“Players were able to pass on the impact of federal excise duty (FED) by increasing prices by additional Rs15-20/bag thanks to robust demand outlook,” Khursheed said. “We believe if demand remains strong, pricing arrangement will continue.”

Government raised FED on cement to Rs1.25/kg from Re1/kg in the budget announcement for the current fiscal year of 2017/18.

International coal prices averaged $76/tonne as compared to its peak of $91/ton in November 2016.

Market researchers said cement mills based in north region factored in FED impact by pushing up prices by Rs15 to 20/bag to Rs545 to 575/bag. Prices in southern region are still hovering between Rs560 and 585/bag.

Ali expected an upward revision in cement prices by southern players too in the next one week, “settling in the range of Rs575 to 600/bag.”
Riaz Haq said…
Construction sector records impressive 9% expansion

The construction sector has once again posted a strong growth of 9% in the outgoing year, lower than the 14.6% increase in 2016, but much higher than the average growth of the past five years, according to the Pakistan Economic Survey 2016-2017.

Excluding the exceptional growth of 2016 and 2017, the average growth in the construction sector up to 2015, since FY12, was just 4%. Construction industry officials believe the recent growth is encouraging for the industry as well as the country because this will create new jobs.

According to government estimates, construction-related activities will gain further momentum on the back of increased public sector development spending coupled with infrastructure and power sector development projects under the China-Pakistan Economic Corridor. The construction sector contributes 2.4% to Gross Domestic Product, according to government assessments.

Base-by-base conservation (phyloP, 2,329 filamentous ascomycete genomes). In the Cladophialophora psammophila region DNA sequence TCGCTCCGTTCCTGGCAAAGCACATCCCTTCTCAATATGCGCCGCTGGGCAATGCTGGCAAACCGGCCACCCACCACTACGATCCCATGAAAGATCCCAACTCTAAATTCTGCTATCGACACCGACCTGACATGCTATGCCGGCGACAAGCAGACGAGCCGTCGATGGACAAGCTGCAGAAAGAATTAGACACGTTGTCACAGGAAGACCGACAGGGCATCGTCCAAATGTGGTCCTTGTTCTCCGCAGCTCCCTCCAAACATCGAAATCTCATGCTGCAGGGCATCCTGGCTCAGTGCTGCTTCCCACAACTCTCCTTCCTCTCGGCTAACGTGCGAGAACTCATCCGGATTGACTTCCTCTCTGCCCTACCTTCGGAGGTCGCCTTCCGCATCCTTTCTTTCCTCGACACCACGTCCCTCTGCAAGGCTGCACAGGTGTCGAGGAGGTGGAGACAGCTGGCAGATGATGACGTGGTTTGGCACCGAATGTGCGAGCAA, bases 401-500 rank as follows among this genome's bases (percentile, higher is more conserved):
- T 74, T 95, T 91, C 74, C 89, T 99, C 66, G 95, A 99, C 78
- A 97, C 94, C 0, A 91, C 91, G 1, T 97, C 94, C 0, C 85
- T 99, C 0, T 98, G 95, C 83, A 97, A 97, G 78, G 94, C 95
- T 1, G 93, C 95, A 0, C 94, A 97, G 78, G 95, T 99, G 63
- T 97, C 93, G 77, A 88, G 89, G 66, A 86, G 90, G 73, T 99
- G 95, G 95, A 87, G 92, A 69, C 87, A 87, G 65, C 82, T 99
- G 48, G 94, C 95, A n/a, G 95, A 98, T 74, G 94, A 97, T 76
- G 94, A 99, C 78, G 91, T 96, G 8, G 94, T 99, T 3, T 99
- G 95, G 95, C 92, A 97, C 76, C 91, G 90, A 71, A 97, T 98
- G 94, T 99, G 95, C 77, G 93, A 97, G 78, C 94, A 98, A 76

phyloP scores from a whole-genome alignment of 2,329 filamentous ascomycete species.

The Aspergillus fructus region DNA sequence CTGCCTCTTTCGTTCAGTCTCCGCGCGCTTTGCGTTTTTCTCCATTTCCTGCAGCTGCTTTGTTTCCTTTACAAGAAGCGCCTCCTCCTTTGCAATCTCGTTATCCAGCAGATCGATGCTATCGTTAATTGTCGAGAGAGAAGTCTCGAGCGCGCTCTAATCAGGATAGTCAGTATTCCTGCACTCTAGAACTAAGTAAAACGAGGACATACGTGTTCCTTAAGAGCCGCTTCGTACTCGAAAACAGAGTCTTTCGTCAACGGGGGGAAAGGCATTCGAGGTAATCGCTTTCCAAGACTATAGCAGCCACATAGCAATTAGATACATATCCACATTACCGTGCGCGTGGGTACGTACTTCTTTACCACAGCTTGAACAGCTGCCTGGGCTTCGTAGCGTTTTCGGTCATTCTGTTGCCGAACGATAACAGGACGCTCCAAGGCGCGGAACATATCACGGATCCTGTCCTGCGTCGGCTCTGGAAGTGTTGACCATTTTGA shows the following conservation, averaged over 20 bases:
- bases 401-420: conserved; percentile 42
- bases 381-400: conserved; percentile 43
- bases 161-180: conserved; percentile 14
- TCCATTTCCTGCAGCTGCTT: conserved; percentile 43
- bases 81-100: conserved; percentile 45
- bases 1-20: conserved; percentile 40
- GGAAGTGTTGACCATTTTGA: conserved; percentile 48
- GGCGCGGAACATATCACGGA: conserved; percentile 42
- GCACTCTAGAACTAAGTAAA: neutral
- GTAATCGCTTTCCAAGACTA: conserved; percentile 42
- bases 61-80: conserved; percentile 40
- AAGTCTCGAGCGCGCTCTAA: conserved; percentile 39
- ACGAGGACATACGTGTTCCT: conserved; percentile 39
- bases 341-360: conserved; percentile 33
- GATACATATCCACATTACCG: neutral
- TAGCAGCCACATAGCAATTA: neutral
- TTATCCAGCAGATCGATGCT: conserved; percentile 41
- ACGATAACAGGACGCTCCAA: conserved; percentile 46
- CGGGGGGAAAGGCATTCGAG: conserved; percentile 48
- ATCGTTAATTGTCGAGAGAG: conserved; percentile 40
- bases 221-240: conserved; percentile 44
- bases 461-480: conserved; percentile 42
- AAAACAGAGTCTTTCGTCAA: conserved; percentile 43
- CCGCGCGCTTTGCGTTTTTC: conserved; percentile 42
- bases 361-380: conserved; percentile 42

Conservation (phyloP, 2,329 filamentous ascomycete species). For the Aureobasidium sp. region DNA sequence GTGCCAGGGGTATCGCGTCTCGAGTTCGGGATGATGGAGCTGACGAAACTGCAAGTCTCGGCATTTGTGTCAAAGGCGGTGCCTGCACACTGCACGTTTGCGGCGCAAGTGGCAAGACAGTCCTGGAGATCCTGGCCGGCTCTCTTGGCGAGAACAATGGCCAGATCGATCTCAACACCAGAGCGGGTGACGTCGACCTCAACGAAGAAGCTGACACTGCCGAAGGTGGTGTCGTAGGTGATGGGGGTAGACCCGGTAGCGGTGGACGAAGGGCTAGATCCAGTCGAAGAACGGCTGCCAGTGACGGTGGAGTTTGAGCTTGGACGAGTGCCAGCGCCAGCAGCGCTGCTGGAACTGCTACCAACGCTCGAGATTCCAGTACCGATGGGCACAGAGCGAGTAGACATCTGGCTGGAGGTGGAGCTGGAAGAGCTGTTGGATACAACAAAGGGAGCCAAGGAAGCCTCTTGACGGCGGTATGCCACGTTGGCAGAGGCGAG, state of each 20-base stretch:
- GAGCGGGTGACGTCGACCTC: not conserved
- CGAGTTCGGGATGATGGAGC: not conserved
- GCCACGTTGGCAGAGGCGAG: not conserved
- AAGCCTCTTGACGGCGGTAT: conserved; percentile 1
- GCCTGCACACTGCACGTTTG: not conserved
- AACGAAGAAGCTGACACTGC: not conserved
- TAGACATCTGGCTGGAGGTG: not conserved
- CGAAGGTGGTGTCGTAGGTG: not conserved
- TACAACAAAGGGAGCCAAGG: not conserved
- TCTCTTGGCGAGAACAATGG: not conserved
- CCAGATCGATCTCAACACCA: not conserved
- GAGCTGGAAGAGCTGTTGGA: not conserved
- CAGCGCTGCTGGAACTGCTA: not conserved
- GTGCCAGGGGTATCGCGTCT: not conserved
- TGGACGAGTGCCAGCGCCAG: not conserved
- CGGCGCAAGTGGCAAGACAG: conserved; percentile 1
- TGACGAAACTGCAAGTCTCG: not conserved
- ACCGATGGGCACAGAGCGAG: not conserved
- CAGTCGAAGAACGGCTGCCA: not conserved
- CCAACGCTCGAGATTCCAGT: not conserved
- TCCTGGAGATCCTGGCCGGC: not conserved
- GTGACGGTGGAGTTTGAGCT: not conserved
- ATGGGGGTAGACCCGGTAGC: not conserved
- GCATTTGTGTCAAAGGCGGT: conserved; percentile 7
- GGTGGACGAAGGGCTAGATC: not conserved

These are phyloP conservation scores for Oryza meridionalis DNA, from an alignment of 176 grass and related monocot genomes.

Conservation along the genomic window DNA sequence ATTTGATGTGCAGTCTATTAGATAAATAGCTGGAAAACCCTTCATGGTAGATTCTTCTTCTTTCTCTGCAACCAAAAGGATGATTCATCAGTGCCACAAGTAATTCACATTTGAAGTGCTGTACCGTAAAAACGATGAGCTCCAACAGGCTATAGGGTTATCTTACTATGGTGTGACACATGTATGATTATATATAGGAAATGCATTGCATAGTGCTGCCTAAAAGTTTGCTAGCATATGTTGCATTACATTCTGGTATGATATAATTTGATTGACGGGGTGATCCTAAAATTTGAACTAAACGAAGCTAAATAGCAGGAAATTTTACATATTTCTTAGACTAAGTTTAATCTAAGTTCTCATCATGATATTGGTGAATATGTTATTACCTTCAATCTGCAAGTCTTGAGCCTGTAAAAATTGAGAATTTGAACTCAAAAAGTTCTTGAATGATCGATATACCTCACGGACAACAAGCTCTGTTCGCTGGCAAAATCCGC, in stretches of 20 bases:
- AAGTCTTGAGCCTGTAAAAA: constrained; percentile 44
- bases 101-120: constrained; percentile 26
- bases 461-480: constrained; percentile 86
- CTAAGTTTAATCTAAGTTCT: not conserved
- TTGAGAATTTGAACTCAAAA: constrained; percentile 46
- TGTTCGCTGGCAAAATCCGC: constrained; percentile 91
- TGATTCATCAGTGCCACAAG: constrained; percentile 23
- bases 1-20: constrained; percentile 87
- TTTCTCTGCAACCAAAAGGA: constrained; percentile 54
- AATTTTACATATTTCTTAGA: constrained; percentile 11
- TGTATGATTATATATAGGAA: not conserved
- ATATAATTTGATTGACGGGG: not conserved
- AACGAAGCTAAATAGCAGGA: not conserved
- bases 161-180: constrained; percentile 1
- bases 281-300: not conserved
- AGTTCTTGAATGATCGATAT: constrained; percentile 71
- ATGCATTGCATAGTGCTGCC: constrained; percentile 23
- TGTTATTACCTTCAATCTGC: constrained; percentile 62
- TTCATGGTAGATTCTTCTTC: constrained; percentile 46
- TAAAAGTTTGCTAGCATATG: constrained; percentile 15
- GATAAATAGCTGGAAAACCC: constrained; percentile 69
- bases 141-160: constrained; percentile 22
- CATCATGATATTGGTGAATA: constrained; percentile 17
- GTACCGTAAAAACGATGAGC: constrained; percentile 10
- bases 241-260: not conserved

The robust construction activities also led to an increase in demand for steel and allied products, according to the survey.

“Cement growth derived from robust domestic demand, which allowed manufacturers to enhance their capacity utilisation. The outlook is encouraging on account of firm demand due to flourishing housing schemes and rising development spending along with anticipated CPEC-related projects,” it added.

Govt may withdraw special income tax

Despite extraordinary growth, the government is upset as it did not achieve its tax collection target from the sector in the outgoing fiscal year. “It is true that we could not collect the targeted amount from the real estate sector in this year,” said Finance Minister Ishaq Dar on Thursday.

However, he said that tax collection increased after the implementation of the new property valuation methodology by the Federal Board of Revenue in 2016.

Dar also said that construction industry officials requested the government to gradually implement the new tax regime, otherwise it could hurt the current high growth of the industry. Revenues from the construction sector dipped to a meagre Rs112 million in the outgoing fiscal year against conservative official annual estimates of Rs8 billion.

The representatives of builders and developers committed to tax authorities that the industry would pay up to Rs28 billion in income taxes under the new final tax regime, which was implemented in mid-2016.
Riaz Haq said…
Cement sales touch record high at 4.2 million tons in October

By Our CorrespondentPublished: November 4, 2017

Propelled by demand from new infrastructure projects in the country, overall cement sales touched a new peak at 4.222 million tons in October 2017, up 19.71% from the offtake of 3.526 million tons in the same month of the previous year, according to statistics released by the All Pakistan Cement Manufacturers Association on Friday.

Total sales in the first four months (Jul-Oct) of fiscal year 2017-18 reached 14.570 million tons, which was 16.53% higher than dispatches of 12.503 million tons in the corresponding period of previous year.

The increase came from the surge in domestic demand, though exports stood unimpressive and dropped 16.16%.
Domestic cement consumption rose 25.61% to 3.779 million tons in October 2017 whereas exports continued to decline as they went down 14.55% to 0.443 million tons.